The other group at risk would be children and adolescents with developmental disorders (e.g. intellectual disability, autism) and preexisting mental health problems. Children with developmental disorders who have special education needs find it difficult to engage in learning via distant education and are more likely to be affected by the lack of routine. They may also have lost access to the specific therapeutic activities they need during the lockdown.

Q. What are the signs to look for in a young person who is mentally adversely affected?

A. Recent onset of irritability and frequent outbursts of temper, lack of motivation to engage in previously enjoyed activities, changes in sleep patterns and appetite and mood changes are common signs. In addition, increased fear and clinginess may be seen in young children.

Q. As we know Covid-19 has also affected older persons especially those living alone and those who miss going out to meet their friends . According to reports from abroad, fatality rates for those over 80 years is much higher in older persons who suffer from depression as a fallout of being under long hours of curfew. Your comments?

A. People who suffer from depression may have higher rates of physical comorbidities. They are also less likely to engage in exercise, and tend to smoke more and neglect their health. All these factors may contribute to the higher mortality in this group.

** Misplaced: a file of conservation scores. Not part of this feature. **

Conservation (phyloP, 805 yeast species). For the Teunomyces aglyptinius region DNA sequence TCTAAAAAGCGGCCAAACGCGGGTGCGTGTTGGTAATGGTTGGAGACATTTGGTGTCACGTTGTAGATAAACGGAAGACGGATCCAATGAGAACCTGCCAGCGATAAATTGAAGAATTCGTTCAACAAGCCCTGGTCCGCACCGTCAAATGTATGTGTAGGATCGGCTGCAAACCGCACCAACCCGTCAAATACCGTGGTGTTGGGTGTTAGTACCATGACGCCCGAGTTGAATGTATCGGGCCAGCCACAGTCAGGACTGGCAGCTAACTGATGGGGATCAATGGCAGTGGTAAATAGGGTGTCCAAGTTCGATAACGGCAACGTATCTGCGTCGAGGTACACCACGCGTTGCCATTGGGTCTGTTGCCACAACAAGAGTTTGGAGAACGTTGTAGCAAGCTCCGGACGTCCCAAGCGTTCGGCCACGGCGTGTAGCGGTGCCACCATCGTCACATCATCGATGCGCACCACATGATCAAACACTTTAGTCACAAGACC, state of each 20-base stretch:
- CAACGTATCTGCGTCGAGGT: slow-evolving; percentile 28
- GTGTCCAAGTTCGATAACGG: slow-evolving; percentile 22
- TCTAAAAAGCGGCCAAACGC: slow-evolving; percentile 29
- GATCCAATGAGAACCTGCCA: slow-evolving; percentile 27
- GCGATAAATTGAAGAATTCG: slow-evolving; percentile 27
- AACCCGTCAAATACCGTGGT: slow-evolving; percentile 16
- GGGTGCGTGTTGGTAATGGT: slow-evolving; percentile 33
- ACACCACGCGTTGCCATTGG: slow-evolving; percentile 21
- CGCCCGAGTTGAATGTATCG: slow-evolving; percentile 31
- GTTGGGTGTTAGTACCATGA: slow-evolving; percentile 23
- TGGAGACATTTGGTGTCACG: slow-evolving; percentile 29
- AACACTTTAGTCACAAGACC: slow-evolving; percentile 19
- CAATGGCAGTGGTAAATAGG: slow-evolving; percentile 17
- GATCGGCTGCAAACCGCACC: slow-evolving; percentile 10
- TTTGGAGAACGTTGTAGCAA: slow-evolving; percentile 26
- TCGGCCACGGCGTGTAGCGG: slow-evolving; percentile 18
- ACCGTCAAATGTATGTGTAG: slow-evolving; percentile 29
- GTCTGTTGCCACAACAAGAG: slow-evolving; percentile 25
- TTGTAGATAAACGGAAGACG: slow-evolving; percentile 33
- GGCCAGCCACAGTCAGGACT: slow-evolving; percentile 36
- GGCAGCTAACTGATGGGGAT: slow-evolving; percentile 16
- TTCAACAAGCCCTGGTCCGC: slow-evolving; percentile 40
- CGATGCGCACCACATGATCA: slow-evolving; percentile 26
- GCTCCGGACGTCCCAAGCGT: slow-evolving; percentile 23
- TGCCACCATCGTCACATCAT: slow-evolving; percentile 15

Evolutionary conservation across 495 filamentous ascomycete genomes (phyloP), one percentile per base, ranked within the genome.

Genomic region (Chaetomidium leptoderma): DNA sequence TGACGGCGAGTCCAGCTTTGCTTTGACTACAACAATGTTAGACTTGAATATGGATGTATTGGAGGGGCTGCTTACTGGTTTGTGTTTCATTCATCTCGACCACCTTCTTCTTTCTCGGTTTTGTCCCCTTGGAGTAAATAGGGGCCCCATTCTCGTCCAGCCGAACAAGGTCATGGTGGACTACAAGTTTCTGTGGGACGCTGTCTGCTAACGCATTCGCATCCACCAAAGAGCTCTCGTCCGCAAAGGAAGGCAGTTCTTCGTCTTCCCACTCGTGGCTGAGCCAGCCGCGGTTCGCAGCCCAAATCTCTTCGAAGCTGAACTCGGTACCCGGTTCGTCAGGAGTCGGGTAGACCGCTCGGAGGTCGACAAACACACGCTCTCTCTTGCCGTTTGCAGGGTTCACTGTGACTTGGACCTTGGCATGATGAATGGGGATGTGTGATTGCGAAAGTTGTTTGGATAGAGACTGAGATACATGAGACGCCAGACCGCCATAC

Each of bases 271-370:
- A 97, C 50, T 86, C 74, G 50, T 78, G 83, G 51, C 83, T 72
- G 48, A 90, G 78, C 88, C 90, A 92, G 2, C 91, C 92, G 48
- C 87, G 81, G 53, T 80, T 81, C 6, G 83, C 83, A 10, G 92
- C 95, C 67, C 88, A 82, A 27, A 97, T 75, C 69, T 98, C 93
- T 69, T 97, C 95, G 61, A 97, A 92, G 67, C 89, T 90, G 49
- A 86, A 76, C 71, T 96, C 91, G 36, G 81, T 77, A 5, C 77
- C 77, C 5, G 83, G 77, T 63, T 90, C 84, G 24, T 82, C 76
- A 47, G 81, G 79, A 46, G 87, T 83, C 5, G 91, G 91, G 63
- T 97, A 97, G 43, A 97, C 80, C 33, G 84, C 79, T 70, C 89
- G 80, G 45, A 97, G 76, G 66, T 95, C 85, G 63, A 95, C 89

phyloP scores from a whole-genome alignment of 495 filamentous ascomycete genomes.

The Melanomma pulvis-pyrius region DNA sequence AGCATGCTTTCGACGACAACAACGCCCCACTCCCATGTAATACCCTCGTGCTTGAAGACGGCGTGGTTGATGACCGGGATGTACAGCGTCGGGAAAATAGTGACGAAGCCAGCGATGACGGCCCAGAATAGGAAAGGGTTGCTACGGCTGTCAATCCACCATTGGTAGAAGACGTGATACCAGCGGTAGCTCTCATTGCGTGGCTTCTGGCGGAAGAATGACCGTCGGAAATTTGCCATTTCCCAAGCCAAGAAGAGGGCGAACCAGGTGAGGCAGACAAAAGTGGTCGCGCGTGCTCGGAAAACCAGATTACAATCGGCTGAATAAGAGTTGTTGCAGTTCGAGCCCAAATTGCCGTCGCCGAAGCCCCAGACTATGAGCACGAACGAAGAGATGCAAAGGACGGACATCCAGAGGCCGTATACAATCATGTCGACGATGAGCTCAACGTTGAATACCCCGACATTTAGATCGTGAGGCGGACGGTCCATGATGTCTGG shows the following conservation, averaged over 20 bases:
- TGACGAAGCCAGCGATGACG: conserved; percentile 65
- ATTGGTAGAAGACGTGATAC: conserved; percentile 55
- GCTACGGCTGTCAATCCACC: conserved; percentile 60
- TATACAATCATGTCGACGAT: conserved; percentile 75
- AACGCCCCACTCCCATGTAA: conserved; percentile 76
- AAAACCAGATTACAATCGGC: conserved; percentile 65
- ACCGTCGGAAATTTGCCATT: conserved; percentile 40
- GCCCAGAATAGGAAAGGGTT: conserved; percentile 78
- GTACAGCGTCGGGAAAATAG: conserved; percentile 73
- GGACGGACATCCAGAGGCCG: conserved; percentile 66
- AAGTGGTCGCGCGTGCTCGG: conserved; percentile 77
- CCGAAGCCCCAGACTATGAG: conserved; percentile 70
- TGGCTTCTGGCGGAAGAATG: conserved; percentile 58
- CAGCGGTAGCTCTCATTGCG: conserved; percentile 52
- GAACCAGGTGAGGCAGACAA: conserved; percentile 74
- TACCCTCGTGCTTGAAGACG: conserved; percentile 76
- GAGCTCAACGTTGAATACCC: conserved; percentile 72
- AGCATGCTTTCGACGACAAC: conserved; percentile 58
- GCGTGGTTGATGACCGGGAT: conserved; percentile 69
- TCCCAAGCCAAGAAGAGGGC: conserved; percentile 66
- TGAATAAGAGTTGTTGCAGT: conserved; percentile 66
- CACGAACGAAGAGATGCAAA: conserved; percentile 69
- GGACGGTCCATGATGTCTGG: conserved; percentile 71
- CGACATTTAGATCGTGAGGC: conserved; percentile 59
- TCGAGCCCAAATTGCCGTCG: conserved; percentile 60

Q. It has been said that since the outbreak of the Covid-19 pandemic which has affected over 180 countries, several measures and interventions have been put in place by governments to stop the spread of the virus to save lives. However, many of these interventions do not target young people and lack initiatives to assist young people to cope with the threats of Covid-19 . Your comments?

A. The primary focus has been the physical impact of the illness. However, the widespread impact of Covid-19 on young people has now been recognised and several resources made available by the World Health Organization and United Nations, for young people, their caregivers and health care staff.

Q. The lack of easy access to scientific family planning methods and sexual and reproductive health education is another global issue especially in the Asian region. In comparison, Sri Lankan youth to a large extent have more access to such information, via social media. However, this could be dangerous as some electronic programs give the wrong messages. Do you agree?

A. The rates of child sexual abuse have increased dramatically in Sri Lanka. In my day to day clinical experience I have found that a majority of these children are not aware of sexual abuse, the need to protect themselves and some are not aware that sexual encounters can result in pregnancy and sexually transmitted diseases.

Therefore, there is an urgent need to provide age-appropriate sexual education programs. Although they do have access to this information via the internet, the information they receive may not be accurate, age-appropriate or culturally acceptable.

Q. Peer education is often encouraged in certain programs by Non Governmental Organisations on sexual reproduction. Is this a good idea?

A. In my opinion, sexual education is best provided by parents or other adults who are close to the child. The problem with peer education is that the information they provide may not be accurate and may be based on information gathered from unreliable sources. However, if a group of young people who have been especially educated and trained for peer education takes up this task, it may be beneficial.